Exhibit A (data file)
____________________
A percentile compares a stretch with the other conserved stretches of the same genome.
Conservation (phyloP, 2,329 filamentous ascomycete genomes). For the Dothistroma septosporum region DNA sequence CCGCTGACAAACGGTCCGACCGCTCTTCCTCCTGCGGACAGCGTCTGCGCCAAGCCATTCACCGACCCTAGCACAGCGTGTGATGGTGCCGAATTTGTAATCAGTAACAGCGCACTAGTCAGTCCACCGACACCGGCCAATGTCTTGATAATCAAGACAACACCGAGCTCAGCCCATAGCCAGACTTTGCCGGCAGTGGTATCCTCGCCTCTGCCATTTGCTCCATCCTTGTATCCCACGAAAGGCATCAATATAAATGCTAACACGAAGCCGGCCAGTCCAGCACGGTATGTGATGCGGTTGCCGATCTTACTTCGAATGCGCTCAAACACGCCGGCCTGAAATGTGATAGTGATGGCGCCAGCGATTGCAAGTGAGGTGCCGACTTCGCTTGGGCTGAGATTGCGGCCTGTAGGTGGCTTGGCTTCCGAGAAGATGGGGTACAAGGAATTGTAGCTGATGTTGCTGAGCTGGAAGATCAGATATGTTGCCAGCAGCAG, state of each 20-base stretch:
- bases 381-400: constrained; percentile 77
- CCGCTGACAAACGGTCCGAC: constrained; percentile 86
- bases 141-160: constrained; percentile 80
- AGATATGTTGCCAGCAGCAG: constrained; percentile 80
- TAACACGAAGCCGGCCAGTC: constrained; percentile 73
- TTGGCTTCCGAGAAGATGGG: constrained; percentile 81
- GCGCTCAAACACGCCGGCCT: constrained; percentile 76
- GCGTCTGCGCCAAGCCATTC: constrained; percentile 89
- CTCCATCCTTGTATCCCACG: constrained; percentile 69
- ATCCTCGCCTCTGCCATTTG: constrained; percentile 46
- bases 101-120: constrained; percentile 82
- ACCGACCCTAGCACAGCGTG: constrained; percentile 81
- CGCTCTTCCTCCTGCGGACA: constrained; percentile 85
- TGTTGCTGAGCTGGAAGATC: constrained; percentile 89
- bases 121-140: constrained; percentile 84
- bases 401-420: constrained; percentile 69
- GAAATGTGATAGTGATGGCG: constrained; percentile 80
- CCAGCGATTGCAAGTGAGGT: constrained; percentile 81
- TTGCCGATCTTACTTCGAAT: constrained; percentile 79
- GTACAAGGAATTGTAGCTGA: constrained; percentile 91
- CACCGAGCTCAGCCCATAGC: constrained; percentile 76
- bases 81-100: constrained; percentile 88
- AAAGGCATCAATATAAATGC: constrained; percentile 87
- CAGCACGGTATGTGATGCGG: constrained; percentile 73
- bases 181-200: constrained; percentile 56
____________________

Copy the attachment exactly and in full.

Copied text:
A percentile compares a stretch with the other conserved stretches of the same genome.
Conservation (phyloP, 2,329 filamentous ascomycete genomes). For the Dothistroma septosporum region DNA sequence CCGCTGACAAACGGTCCGACCGCTCTTCCTCCTGCGGACAGCGTCTGCGCCAAGCCATTCACCGACCCTAGCACAGCGTGTGATGGTGCCGAATTTGTAATCAGTAACAGCGCACTAGTCAGTCCACCGACACCGGCCAATGTCTTGATAATCAAGACAACACCGAGCTCAGCCCATAGCCAGACTTTGCCGGCAGTGGTATCCTCGCCTCTGCCATTTGCTCCATCCTTGTATCCCACGAAAGGCATCAATATAAATGCTAACACGAAGCCGGCCAGTCCAGCACGGTATGTGATGCGGTTGCCGATCTTACTTCGAATGCGCTCAAACACGCCGGCCTGAAATGTGATAGTGATGGCGCCAGCGATTGCAAGTGAGGTGCCGACTTCGCTTGGGCTGAGATTGCGGCCTGTAGGTGGCTTGGCTTCCGAGAAGATGGGGTACAAGGAATTGTAGCTGATGTTGCTGAGCTGGAAGATCAGATATGTTGCCAGCAGCAG, state of each 20-base stretch:
- bases 381-400: constrained; percentile 77
- CCGCTGACAAACGGTCCGAC: constrained; percentile 86
- bases 141-160: constrained; percentile 80
- AGATATGTTGCCAGCAGCAG: constrained; percentile 80
- TAACACGAAGCCGGCCAGTC: constrained; percentile 73
- TTGGCTTCCGAGAAGATGGG: constrained; percentile 81
- GCGCTCAAACACGCCGGCCT: constrained; percentile 76
- GCGTCTGCGCCAAGCCATTC: constrained; percentile 89
- CTCCATCCTTGTATCCCACG: constrained; percentile 69
- ATCCTCGCCTCTGCCATTTG: constrained; percentile 46
- bases 101-120: constrained; percentile 82
- ACCGACCCTAGCACAGCGTG: constrained; percentile 81
- CGCTCTTCCTCCTGCGGACA: constrained; percentile 85
- TGTTGCTGAGCTGGAAGATC: constrained; percentile 89
- bases 121-140: constrained; percentile 84
- bases 401-420: constrained; percentile 69
- GAAATGTGATAGTGATGGCG: constrained; percentile 80
- CCAGCGATTGCAAGTGAGGT: constrained; percentile 81
- TTGCCGATCTTACTTCGAAT: constrained; percentile 79
- GTACAAGGAATTGTAGCTGA: constrained; percentile 91
- CACCGAGCTCAGCCCATAGC: constrained; percentile 76
- bases 81-100: constrained; percentile 88
- AAAGGCATCAATATAAATGC: constrained; percentile 87
- CAGCACGGTATGTGATGCGG: constrained; percentile 73
- bases 181-200: constrained; percentile 56